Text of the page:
Archiver > ILFAYETT > 2002-01 > 1012205064

Subject: Re: [ILFAYETT-L] John and Hannah SEARS, civilian Civil War casualties killed ...
Date: Mon, 28 Jan 2002 03:04:24 EST

In a message dated 1/27/02 9:06:04 AM Central Standard Time,

> My direct ancestors, John Levi SEARS and Hannah Ione JOHNSON, were
> reportedly civilian casualties of the Civil War, shot by the same bullet
> while standing in the doorway to their home near Bingham during the Civil
> War years. I have misplaced a copy of a newspaper article I had which
> talked about this event and said that a historical marker had been erected
> in memory of the event. Does anyone have a copy of this article that they
> could send to me? I'm trying to help an 11-year-old cousin with a school
> project.

I hope the following will help:

John and Hannah (Johnson) Sears were shot down in their home and killed by
the same bullet. The tombstone says that they were killed by soldiers of the
111th Regt. Ill. Vols. They were buried on the farm, son Joseph in the same
plot. Descendants say that the soldiers demanded horses (other that they
demanded money) and that when John Sears refused, he was shot. His wife
tried to intervene, was behind him and was killed by the same bullet.
Frances Landers, a young girl who later married John Sears, Jr., was in the
household at the time. Another report was that the soldiers were after son
Thomas Sears, who had deserted the Union Army. John Sears [Sr.] was a
soldier in the War of 1812 in the Battle of New Orleans.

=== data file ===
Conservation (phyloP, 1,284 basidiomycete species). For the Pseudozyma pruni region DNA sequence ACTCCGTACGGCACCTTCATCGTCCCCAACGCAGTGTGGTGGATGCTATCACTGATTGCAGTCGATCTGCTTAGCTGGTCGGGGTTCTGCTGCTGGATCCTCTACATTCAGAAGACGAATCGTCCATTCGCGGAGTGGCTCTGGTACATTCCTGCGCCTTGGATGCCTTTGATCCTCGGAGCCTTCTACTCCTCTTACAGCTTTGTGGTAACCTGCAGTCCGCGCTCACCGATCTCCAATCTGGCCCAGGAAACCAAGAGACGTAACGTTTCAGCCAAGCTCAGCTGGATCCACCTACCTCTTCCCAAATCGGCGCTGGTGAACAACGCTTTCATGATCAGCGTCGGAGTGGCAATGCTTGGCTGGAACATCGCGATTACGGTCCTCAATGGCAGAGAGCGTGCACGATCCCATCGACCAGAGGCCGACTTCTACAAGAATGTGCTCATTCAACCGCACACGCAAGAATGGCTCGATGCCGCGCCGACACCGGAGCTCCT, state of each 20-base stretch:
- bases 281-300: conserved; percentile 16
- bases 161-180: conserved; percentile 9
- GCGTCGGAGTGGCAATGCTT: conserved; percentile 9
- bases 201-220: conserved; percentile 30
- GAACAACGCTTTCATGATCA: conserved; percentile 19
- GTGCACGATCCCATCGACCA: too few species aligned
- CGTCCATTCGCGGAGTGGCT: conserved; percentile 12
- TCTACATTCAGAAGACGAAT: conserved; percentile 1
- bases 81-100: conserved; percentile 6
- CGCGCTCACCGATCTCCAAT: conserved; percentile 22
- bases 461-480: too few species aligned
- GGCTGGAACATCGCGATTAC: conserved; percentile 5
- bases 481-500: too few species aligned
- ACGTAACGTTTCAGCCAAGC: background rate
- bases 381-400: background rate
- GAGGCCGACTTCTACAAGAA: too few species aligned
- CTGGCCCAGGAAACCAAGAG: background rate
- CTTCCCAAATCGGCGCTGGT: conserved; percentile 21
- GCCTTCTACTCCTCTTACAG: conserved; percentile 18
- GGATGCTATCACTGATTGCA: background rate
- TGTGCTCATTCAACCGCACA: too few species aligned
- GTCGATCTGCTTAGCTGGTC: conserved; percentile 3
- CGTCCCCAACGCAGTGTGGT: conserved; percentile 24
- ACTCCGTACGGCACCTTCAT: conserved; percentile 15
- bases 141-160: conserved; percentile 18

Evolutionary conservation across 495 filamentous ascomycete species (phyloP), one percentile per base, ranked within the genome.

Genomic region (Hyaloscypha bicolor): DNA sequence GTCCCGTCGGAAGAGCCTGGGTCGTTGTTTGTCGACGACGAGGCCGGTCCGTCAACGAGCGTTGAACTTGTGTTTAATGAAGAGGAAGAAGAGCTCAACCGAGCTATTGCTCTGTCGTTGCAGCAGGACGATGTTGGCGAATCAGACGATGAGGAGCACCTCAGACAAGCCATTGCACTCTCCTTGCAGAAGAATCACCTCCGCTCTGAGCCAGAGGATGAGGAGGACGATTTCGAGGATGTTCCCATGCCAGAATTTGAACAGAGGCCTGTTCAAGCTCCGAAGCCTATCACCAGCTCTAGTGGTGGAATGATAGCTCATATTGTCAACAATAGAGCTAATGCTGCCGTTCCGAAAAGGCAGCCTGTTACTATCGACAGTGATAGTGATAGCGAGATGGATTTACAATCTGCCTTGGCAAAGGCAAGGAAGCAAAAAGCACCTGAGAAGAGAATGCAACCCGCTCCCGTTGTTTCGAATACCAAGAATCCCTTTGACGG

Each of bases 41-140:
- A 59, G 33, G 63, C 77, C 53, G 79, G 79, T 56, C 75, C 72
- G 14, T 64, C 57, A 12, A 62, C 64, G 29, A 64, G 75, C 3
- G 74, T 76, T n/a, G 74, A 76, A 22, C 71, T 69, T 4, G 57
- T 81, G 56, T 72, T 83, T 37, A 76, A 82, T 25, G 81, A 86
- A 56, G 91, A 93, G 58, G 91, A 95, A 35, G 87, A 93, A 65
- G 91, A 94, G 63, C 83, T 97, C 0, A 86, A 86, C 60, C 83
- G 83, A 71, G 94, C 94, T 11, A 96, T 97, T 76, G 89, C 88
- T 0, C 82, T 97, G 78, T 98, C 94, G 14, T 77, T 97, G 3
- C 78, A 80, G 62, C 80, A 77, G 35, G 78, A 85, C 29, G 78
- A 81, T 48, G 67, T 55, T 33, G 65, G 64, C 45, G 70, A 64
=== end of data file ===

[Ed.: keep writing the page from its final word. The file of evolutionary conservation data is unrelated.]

[Ref: Fayette Facts, Vol. III, No. I, Page 50].

John and Hanna Ione Johnson Sears were killed in the doorway of their log
home August 11, 1864 by soldiers of the 41st Illinois Volunteers. Much
mystery has surrounded the death of this couple over the years. Within the
past couple of years documents have surfaced which tell the resaons for the
soldiers being at their home and how they were killed.

The family was in Warren Co., Kentucky in 1818, moving shortly thereafter to
Alabama and from there to Fayette County in the mid-1820's. They settled on
40 acres about 1 mile northeast of where the present village of Bingham
stands. The Sears' home was built on this rolling piece of land which has
several good springs of water on it to this day. Also, the Shelbyville to
Greenville road passed not far from their door.

Being from the south, this family was pro-South and during the time of the
Civil War, living in a Union state, made things difficult. John Sears has
been referred to as the "King of the Copperheads."
[Ref: Fayette Facts, Vol. XXI, No. 1, Page 14].

"Reminiscence From F. M. Bolt," Ramsey News Journal, May 5, 1923, from St.
Louis, Missouri and addressed to the Editor:

Pursuant to a promise I made in my last communication, to give an account of
a tragic event that came as a sequel to the Civil War, Aug. 11, 1864. By
this time the public mind had been so imflamed by the war which began in
April 1861, and in that condition of the people, some things so revolting
now, were considered as a matter of course during the war period with its
incidental excitement.

I went to Springfield and took a few lessons in penmanship of Prof. D. W.
Lusk, an expert with the pen. And I bought a chart for $5 and returned home,
arriving there Aug. 11, 1864 a full pledged penmanship teacher.

Just before leaving Springfield I ran across one Mr. Sperry, a sort of deputy
provost marshal of Ramsey, who I learned by common rumor when I got home, was
up to Springfield to see Governor Yates, the war governor, to have soldiers
sent to Ramse and Fayette County, ostensibly to deal with people who it is
alledged were "disloyal," a common term applied to those squally times to
everybody who did not feel in sympathy with all republican parties and
policies then extant. Anyhow this man Sperry called me aside and was very
objectionable to the well disposed people of Ramsey and Fayette County in the